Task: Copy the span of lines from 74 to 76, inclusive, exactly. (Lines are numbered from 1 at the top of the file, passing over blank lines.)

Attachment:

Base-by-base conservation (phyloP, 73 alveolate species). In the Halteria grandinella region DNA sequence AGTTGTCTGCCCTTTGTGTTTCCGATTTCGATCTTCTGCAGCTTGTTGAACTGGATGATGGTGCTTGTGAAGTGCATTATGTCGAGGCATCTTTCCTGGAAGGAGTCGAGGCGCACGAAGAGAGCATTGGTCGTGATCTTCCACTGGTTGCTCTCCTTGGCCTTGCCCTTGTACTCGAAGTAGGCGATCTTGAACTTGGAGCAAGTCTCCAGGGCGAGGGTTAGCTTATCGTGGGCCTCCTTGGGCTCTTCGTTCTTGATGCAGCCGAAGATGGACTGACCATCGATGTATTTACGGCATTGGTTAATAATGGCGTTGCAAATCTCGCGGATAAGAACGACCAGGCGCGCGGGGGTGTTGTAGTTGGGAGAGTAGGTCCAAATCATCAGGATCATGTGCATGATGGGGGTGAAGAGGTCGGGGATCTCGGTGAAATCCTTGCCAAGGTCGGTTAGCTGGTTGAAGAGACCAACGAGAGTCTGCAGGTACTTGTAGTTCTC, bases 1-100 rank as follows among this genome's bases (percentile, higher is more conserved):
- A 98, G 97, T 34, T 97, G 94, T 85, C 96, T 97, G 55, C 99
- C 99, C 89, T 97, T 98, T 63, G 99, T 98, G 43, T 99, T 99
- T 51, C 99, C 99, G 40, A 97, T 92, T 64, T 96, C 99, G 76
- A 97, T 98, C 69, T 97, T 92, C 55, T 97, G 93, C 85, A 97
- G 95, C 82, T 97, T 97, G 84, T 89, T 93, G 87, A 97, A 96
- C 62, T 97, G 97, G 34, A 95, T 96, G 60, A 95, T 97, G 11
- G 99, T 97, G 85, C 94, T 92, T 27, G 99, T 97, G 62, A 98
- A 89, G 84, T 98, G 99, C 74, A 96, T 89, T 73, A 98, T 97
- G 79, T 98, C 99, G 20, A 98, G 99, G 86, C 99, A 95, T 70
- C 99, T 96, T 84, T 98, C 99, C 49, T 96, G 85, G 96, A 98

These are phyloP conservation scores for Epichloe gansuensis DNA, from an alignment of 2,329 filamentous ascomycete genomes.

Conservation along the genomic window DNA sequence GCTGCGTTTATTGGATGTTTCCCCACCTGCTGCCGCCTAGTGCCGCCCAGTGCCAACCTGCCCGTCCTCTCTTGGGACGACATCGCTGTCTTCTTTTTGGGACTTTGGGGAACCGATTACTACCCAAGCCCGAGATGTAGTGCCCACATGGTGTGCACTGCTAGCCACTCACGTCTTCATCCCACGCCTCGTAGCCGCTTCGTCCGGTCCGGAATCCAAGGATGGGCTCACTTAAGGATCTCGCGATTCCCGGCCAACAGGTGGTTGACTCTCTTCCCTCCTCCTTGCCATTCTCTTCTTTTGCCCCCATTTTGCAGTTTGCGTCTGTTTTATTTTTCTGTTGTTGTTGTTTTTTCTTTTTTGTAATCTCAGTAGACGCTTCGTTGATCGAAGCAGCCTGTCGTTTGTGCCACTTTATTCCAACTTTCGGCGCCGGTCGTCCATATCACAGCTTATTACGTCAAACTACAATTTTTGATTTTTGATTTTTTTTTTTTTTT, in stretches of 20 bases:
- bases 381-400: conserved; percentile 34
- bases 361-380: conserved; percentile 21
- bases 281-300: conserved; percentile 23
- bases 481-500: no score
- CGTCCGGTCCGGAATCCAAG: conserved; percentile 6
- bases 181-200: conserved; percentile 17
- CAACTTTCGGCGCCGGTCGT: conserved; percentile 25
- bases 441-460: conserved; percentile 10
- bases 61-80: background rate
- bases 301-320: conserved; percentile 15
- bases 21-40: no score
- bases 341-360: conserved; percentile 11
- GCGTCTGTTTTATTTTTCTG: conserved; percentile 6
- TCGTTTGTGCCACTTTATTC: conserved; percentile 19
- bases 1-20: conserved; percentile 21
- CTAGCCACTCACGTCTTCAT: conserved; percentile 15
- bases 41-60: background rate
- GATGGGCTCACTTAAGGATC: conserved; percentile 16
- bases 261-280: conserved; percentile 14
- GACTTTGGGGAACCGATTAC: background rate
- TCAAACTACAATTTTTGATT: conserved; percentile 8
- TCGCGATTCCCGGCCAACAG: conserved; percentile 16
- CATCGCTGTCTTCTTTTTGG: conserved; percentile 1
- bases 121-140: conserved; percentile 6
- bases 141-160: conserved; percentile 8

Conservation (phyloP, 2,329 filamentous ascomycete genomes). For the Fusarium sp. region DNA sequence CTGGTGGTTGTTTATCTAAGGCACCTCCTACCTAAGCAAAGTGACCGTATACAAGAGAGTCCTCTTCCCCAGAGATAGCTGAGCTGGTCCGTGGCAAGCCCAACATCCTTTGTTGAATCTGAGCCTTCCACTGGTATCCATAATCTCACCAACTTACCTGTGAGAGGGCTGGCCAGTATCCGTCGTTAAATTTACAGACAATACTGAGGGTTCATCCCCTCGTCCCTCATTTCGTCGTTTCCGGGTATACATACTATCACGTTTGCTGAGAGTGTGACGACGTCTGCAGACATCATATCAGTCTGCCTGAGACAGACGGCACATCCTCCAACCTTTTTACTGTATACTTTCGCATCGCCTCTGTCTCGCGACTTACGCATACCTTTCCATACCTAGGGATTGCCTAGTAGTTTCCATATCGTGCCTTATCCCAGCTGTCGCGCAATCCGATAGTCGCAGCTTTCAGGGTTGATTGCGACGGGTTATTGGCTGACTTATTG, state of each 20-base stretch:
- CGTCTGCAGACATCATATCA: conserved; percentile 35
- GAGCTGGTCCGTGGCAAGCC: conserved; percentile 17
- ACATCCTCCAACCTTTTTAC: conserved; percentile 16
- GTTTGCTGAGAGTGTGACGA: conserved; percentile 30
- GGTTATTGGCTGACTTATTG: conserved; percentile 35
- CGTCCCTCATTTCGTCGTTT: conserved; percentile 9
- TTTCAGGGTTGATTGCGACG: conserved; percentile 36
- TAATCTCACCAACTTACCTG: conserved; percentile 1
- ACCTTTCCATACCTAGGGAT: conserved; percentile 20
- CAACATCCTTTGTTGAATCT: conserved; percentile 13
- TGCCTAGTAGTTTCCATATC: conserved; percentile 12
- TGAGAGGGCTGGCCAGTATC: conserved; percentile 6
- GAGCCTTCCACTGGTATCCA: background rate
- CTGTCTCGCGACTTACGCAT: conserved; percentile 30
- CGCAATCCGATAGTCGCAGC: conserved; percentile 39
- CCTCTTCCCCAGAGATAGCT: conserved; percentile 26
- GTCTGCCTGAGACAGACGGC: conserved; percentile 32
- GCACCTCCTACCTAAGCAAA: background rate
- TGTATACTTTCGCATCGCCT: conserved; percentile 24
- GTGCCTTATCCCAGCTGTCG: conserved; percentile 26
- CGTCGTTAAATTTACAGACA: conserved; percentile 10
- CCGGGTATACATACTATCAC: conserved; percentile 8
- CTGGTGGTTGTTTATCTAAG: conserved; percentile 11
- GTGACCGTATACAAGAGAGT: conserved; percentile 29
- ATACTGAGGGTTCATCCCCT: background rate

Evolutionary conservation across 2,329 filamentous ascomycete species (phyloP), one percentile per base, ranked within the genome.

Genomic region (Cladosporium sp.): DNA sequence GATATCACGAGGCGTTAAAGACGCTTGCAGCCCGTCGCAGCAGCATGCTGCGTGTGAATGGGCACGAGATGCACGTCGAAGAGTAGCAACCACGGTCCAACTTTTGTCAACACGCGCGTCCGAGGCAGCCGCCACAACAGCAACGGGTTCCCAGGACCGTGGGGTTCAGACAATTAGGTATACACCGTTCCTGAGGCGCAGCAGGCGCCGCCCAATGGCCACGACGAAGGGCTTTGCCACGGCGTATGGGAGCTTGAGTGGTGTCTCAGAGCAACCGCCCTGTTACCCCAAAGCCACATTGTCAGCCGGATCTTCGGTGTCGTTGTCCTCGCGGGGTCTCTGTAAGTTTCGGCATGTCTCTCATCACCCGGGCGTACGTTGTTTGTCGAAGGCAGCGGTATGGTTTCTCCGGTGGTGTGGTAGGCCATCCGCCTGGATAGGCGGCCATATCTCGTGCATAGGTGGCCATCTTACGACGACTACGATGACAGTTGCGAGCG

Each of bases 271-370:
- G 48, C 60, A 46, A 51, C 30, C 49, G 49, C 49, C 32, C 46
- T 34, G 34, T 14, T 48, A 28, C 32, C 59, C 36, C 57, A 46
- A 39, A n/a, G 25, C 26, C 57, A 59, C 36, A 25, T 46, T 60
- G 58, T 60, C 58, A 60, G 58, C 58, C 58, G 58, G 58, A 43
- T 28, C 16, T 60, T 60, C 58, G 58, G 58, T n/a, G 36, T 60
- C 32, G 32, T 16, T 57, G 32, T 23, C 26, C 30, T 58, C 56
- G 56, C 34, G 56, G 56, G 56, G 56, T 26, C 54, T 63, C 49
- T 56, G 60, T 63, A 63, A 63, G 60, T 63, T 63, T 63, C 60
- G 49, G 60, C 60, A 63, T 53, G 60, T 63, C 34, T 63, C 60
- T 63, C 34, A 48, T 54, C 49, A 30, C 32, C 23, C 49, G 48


- G 56, C 34, G 56, G 56, G 56, G 56, T 26, C 54, T 63, C 49
- T 56, G 60, T 63, A 63, A 63, G 60, T 63, T 63, T 63, C 60
- G 49, G 60, C 60, A 63, T 53, G 60, T 63, C 34, T 63, C 60